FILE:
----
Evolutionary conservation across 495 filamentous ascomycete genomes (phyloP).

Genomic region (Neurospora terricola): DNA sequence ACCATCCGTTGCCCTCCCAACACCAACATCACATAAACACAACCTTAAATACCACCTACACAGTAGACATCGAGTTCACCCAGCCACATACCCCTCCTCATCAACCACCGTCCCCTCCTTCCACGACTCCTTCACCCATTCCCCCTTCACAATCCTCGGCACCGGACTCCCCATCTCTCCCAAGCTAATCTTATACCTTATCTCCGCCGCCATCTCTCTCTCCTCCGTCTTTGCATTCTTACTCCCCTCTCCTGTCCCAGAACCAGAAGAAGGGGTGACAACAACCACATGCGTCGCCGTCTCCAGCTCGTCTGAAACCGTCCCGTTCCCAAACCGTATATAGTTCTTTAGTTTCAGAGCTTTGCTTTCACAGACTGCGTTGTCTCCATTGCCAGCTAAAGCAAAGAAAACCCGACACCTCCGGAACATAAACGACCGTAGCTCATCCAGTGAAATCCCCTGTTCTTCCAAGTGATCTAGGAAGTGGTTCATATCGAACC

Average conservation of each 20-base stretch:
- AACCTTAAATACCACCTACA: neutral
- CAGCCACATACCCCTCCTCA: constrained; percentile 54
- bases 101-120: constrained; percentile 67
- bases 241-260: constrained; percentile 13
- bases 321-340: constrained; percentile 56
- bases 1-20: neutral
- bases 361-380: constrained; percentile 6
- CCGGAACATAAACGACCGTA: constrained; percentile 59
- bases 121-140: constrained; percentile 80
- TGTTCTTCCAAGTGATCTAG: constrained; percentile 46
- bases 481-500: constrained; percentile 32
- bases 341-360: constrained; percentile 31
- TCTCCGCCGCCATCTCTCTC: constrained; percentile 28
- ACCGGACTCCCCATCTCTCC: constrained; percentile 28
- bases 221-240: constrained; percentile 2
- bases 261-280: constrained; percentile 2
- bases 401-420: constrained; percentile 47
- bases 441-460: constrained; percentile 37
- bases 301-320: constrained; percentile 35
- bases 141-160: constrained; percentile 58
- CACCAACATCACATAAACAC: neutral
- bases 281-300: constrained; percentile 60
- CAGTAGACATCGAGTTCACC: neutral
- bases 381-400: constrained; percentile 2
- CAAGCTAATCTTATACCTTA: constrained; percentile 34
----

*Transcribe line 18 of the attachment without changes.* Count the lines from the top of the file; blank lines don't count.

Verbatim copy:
- bases 221-240: constrained; percentile 2